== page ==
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Governor Announces Plan to Cut Gross Receipts Taxes

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Gov. Michelle Lujan Grisham on Wednesday, November 17, speaking at an economic development event, announced she will pursue a statewide cut in gross receipts taxes, the first in decades, as part of signature legislative agenda items for the upcoming 2022 session.

The proposed measure could save New Mexico families and businesses an estimated $145 million annually, or about $1.5 billion in 10 years.

The governor’s initiative will comprise a statewide 0.25 percent reduction in the gross receipts tax rate, lowering the statewide rate to 4.875 percent. This would be the first change in New Mexico’s gross receipts tax rate since July of 2010, when the rate increased from 5 percent to its current 5.125 percent.

According to the Taxation and Revenue Department, New Mexico has not decreased its statewide gross receipts tax rate since 1981, making the governor’s proposed cut, when enacted, a first in 40 years.
Akin to a retail sales tax, gross receipts tax is levied on all persons engaged in business in New Mexico, which is why a statewide cut will positively impact New Mexico families and businesses across the state.
“Cutting gross receipts taxes for the first time in decades will put more money in the pockets of New Mexico families and businesses,” Gov. Lujan Grisham said. “We have the tools to continue building long-lasting economic success – we just have to be bold enough to use them.”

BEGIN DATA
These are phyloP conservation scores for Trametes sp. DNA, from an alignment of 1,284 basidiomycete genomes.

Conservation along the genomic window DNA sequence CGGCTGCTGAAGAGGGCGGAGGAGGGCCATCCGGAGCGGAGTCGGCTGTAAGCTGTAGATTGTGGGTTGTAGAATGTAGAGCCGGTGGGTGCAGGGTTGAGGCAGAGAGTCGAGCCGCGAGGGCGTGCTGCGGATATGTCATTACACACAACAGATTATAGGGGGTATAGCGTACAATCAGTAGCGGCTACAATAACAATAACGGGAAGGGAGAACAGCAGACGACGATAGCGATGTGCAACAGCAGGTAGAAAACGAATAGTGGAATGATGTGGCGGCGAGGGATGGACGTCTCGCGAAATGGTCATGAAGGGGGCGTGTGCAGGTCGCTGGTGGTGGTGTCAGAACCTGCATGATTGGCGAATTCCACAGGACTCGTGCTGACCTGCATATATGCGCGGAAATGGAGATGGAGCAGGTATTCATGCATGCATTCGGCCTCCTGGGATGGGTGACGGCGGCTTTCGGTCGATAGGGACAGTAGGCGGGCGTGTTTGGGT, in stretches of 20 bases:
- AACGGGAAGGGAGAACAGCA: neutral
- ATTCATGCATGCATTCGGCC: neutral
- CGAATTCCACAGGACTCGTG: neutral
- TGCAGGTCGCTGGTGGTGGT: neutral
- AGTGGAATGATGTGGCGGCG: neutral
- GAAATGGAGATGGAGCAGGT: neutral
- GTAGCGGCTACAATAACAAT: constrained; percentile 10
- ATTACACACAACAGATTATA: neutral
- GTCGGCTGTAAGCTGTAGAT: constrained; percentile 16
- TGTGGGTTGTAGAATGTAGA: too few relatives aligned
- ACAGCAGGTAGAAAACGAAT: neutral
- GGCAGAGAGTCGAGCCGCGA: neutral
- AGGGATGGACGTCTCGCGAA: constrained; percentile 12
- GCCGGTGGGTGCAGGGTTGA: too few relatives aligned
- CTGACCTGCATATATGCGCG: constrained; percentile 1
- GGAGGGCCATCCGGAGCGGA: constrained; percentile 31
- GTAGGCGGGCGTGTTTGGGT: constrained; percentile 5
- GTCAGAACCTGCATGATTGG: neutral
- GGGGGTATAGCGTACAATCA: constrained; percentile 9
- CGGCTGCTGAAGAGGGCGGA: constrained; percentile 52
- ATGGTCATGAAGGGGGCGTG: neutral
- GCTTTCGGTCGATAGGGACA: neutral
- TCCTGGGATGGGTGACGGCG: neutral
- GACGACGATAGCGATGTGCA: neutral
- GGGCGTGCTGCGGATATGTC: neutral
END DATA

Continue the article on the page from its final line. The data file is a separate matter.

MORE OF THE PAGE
The governor made the announcement in an address at the Albuquerque Economic Forum, where she also discussed New Mexico’s economic strength, including record exports and 4 percent overall growth during the past two years.
In addition to the proposal to cut gross receipts taxes, the governor has previously delivered a personal income tax rebate to hundreds of thousands of front-line and low-wage workers and enacted expansions of both the Working Families Tax Credit and the Low-Income Comprehensive Tax Rebate, effectively slashing taxes for New Mexico working families.
“New Mexico’s gross receipts tax rates have been increasing for decades, making pyramiding worse, burdening our households and rendering our small businesses less competitive,” said Richard Anklam, president and executive director of the Tax Research Institute. “A reversal of that trend benefits all New Mexicans.”
“Reducing the gross receipts tax rate will provide valuable tax relief to New Mexico families and businesses, while adding a competitive advantage for New Mexico businesses,” said Taxation and Revenue Cabinet Secretary Stephanie Schardin Clarke. “New Mexico recently expanded its gross receipts tax to include internet sales. That new revenue source paves the way to lower the gross receipts tax rate for the prosperity of all New Mexicans.”

 

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